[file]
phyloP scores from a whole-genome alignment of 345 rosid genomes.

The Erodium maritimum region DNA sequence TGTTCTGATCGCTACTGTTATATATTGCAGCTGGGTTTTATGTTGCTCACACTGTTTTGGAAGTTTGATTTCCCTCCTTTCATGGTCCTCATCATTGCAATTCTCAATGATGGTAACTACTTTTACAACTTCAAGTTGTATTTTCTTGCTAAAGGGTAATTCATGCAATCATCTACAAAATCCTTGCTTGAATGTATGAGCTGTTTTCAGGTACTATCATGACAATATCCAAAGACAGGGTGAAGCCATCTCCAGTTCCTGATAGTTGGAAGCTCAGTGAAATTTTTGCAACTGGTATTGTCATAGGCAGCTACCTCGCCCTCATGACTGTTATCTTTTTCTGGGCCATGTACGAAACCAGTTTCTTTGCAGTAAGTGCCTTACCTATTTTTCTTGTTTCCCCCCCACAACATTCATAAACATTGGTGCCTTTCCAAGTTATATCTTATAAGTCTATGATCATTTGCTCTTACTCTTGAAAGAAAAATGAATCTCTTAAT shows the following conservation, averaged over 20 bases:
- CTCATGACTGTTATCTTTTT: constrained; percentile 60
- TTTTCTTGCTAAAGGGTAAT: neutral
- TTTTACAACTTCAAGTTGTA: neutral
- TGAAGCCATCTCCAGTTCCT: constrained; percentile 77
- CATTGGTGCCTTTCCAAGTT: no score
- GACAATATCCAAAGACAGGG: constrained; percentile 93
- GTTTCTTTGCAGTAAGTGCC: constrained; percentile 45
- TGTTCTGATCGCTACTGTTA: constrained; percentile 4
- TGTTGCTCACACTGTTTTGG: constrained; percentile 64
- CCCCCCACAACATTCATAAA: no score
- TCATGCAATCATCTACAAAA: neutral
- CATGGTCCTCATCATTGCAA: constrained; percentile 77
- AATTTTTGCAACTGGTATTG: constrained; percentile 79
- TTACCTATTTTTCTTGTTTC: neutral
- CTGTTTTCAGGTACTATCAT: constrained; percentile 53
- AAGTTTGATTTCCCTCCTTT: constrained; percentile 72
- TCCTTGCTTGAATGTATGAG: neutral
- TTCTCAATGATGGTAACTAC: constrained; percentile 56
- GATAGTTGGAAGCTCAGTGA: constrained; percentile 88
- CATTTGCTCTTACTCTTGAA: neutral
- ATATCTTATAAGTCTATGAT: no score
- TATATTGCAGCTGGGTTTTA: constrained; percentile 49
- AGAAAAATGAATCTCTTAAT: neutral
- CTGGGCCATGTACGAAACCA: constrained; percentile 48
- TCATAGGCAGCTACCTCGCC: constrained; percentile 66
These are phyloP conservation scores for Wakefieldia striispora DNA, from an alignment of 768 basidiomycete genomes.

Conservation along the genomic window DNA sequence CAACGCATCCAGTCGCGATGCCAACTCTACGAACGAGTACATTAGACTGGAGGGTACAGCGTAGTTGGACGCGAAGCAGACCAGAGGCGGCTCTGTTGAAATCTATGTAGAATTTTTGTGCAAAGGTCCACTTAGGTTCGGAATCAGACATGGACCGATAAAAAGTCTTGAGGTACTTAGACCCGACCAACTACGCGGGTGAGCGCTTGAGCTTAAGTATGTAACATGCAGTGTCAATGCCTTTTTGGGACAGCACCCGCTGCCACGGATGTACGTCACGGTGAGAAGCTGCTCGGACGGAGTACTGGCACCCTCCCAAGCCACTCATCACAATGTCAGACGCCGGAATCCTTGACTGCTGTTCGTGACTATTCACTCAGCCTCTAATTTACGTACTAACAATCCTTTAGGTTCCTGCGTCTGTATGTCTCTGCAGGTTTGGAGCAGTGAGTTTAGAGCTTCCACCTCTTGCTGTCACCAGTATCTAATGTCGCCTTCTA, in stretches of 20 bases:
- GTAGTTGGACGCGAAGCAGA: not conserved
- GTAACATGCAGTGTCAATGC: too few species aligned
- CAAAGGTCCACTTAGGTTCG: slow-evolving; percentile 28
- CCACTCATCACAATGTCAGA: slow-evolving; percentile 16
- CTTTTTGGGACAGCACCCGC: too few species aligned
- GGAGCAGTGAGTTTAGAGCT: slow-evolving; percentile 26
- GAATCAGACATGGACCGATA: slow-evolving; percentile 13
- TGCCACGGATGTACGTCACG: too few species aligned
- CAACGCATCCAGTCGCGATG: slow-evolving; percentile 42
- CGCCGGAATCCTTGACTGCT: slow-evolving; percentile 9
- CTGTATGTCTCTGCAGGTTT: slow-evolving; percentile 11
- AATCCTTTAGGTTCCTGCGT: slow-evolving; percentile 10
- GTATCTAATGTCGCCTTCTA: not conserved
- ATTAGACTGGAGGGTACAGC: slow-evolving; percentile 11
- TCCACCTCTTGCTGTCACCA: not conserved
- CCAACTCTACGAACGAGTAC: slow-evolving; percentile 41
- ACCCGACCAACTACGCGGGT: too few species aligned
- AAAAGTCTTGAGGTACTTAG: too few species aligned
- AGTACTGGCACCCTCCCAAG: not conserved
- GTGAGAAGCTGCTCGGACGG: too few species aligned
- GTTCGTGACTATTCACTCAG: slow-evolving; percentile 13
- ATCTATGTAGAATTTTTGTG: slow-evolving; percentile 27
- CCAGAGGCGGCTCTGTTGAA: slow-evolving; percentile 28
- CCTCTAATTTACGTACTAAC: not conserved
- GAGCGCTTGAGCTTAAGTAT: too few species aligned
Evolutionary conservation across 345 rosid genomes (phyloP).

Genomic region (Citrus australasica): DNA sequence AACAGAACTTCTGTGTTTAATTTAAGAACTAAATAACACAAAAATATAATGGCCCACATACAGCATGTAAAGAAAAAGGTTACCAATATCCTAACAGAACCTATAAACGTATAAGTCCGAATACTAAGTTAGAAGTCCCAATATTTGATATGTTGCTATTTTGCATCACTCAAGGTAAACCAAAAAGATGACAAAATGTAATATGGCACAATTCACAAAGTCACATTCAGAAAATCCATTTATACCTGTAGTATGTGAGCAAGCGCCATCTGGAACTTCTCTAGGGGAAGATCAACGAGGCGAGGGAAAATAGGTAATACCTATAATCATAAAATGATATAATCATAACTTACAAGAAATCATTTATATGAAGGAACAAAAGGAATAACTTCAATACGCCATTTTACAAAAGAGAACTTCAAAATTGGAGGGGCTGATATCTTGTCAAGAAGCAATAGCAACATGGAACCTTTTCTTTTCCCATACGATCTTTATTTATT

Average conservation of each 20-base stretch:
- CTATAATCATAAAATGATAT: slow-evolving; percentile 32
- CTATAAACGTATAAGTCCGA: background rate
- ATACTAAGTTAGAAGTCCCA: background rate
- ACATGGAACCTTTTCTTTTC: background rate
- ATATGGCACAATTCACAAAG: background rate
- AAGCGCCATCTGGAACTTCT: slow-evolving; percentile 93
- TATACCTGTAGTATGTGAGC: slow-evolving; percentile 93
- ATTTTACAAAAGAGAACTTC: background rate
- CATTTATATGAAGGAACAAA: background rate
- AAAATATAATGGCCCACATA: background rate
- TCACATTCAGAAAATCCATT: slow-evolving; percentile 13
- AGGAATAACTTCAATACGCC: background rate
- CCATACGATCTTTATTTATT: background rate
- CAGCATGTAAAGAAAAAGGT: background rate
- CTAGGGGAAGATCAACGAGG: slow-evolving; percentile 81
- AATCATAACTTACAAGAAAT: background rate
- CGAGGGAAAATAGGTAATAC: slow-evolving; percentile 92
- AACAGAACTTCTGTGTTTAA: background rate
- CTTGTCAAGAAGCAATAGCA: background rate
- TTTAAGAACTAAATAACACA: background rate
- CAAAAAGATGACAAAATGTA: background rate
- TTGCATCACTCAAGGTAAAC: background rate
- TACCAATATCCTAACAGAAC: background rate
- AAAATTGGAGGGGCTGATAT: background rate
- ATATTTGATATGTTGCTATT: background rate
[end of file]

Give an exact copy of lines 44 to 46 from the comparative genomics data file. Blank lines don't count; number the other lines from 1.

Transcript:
- TCCACCTCTTGCTGTCACCA: not conserved
- CCAACTCTACGAACGAGTAC: slow-evolving; percentile 41
- ACCCGACCAACTACGCGGGT: too few species aligned